“Space-Age Equipment” In 1969 Trauma Unit Will Save 20 More Lives A Year

From The Columbian, June 25, 1969
Photos by Basil King

Gain: 20 Lives a Year

More than three years of fund-raising, planning and construction to create a sophisticated trauma unit at Royal Columbian Hospital in New Westminster have ended with the installation and activation of the space-age equipment pictured on this page.

With head nurse Penny Saunders as “patient” assistant technical supervisor Keith Putland is positioning an X-ray viewer machine designed for tracing damage to blood vessels and veins. Doctors watch in view screens like the one at right, and can record on video tape or film. Brain damage is charted on units which are positioned beside and beneath the patient’s head, while harmless dye is injected into the blood stream. The machine Putland is holding revolved a quarter circle for vertical, horizontal or diagonal views.

Movie films from machine above are processed in this developer being operated by student technician Barbara Berry, left and technician Marnie Whittaker.

Sparked by a $100,000 donation from the P.A. Woodward Foundation, pushed along with an equal amount in business donations and topped off with a matching government grant, the $400,000 treatment unit is designed to give immediate diagnosis and speedy treatment to the hundreds of patients brought to Royal Columbian each year from the scene of bloody industrial and highway accidents.

Head nurse Saunders, in her own working realm, is demonstrating on a dummy some of the life-saving procedures available to her. Dummy has a head injury. Tracheotomy tube is used to assist breathing, heart monitor is strapped to the chest. A stomach wound is bandaged. Bed is equipped with traction bars for fractured bones, electronic heart monitor on wall, built-in oxygen and vacuum outlets and intense lighting. Behind nurse Saunders is glass-walled isolation room which can be kept sterile and the air maintained at positive or negative pressure.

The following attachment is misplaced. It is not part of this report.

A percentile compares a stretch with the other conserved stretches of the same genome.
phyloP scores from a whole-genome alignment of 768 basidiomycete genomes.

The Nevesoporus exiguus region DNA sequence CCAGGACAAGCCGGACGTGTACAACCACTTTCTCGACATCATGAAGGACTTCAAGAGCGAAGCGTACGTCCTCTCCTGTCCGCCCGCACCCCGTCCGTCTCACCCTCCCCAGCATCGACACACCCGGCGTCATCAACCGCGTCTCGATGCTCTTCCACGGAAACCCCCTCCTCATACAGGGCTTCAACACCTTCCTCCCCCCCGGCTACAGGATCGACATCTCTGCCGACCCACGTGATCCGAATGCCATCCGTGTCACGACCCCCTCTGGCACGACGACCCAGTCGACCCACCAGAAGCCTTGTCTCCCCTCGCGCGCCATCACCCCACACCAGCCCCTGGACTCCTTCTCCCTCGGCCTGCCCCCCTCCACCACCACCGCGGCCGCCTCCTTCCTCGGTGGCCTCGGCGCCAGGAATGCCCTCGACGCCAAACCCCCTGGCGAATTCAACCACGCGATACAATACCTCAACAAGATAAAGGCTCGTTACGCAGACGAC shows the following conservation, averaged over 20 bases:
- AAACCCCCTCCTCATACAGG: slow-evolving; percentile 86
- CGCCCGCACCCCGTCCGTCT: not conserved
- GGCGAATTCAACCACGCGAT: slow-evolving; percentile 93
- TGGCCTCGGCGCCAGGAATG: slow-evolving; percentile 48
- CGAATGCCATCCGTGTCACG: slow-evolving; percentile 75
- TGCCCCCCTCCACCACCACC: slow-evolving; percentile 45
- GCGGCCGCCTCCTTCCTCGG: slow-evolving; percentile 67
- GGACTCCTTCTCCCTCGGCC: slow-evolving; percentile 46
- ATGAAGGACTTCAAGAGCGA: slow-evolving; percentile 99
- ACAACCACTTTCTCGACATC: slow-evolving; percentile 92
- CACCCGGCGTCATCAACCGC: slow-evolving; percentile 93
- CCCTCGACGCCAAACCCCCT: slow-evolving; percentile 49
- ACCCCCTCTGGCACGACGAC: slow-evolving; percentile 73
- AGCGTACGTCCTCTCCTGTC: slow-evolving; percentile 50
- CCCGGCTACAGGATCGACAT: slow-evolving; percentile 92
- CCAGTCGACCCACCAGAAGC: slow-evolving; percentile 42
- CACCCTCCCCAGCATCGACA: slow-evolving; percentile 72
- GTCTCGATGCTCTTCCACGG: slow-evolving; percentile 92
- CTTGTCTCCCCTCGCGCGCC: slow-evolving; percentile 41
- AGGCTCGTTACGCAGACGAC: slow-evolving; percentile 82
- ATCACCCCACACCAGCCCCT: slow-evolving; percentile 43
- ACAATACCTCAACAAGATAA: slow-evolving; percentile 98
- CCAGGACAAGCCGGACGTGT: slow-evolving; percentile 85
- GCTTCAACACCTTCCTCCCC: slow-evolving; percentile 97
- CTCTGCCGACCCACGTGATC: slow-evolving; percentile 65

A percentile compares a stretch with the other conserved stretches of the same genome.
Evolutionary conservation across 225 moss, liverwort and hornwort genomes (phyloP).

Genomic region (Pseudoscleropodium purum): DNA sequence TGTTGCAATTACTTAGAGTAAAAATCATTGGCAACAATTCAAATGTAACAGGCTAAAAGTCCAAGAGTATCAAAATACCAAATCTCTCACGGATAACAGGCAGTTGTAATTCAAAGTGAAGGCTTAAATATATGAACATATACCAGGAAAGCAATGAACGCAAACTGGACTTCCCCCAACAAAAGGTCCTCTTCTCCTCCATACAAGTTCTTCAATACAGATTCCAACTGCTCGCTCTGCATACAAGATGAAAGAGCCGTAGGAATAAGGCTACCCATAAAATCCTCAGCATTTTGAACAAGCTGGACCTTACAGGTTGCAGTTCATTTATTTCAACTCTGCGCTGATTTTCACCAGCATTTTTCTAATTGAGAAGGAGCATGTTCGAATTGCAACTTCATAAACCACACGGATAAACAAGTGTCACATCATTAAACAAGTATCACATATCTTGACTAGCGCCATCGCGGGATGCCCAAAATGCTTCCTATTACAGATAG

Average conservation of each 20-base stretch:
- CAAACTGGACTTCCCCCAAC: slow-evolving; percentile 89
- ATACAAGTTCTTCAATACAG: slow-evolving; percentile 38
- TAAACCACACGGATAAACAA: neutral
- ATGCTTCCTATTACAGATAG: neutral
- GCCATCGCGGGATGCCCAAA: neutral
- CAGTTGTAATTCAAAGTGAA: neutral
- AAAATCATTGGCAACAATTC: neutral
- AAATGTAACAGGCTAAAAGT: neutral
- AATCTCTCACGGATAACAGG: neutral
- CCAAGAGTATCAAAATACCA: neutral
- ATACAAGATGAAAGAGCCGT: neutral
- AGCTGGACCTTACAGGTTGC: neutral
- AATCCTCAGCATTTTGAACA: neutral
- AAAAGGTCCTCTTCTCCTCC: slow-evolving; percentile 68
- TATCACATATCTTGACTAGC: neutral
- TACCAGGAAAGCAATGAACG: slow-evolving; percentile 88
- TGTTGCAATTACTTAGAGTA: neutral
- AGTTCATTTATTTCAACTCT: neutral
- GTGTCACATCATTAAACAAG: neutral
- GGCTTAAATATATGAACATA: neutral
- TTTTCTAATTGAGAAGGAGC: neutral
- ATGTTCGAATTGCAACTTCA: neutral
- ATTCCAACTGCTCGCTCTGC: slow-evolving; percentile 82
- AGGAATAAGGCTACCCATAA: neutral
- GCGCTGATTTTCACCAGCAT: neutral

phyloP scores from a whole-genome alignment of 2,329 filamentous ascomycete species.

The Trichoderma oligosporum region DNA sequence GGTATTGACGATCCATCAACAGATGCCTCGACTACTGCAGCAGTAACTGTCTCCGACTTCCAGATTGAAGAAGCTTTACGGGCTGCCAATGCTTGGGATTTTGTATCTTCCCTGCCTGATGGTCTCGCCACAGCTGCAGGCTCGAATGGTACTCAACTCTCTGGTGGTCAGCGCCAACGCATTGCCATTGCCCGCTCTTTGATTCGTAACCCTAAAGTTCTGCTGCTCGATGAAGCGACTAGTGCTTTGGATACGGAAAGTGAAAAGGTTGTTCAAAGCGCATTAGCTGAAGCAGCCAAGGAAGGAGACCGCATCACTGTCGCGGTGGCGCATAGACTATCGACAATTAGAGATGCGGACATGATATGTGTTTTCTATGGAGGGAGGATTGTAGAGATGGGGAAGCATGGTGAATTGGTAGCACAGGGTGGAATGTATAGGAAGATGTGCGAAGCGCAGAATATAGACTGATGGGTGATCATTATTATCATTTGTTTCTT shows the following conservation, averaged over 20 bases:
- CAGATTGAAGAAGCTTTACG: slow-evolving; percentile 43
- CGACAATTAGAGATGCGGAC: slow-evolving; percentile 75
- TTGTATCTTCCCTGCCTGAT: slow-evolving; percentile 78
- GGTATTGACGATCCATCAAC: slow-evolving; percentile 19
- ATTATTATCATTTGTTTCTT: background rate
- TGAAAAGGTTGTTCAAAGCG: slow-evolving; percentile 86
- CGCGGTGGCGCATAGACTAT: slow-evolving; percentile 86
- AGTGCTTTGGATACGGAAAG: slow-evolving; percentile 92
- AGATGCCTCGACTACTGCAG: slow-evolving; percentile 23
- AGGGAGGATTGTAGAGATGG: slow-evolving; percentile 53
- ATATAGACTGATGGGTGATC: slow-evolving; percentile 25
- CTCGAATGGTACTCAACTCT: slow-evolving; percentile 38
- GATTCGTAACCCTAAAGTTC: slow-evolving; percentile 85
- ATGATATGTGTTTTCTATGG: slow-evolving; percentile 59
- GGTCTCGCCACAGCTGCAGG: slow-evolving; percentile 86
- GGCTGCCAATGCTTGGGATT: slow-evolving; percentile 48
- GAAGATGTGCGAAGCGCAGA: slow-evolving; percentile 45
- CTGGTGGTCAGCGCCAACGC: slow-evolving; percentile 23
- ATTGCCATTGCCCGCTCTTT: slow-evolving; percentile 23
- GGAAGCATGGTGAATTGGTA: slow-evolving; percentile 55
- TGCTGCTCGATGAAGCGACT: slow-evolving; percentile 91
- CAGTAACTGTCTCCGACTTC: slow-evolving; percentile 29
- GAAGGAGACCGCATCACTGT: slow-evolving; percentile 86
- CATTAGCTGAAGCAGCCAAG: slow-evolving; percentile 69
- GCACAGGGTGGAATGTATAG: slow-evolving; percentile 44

Staff doctors who pressed the campaign to raise funds and find space in the crowded old hospital estimate that the new facilities will enable them to save 20 lives each year which would otherwise be lost because of serious injuries.

The unit has two parts – a four-bed intense care ward with every available nursing aid built in for instant use – including electronic heart and blood monitoring and a sterile-air room for burn victims, and a special procedure area with some of the world’s most advanced X-ray devices for observing and recording pictures of damaged internal functions.

Rotating X-ray machine being operated by technical supervisor Harry Oancia with assistant head nurse Pat McGuire as “patient” prints half-circle view of head bones in one flat film, and was developed by a dentist. One three-second exposure gives better picture than many films by other techniques. Semi-circular film holder at Oancia’s left hand swings in front of patient’s face when machine is operated.

These pictures were taken during a “dry run” of the trauma unit on Monday. When it is declared operational next week, following opening ceremonies today, the patient ward will be staffed on three shifts by 19 nurses and a supervisor who will also look after the hospital’s other five-bed intense care ward, and the X-ray rooms may have a dozen or more doctors, nurses and technicians working to pinpoint injuries in time to treat them while there is still time.

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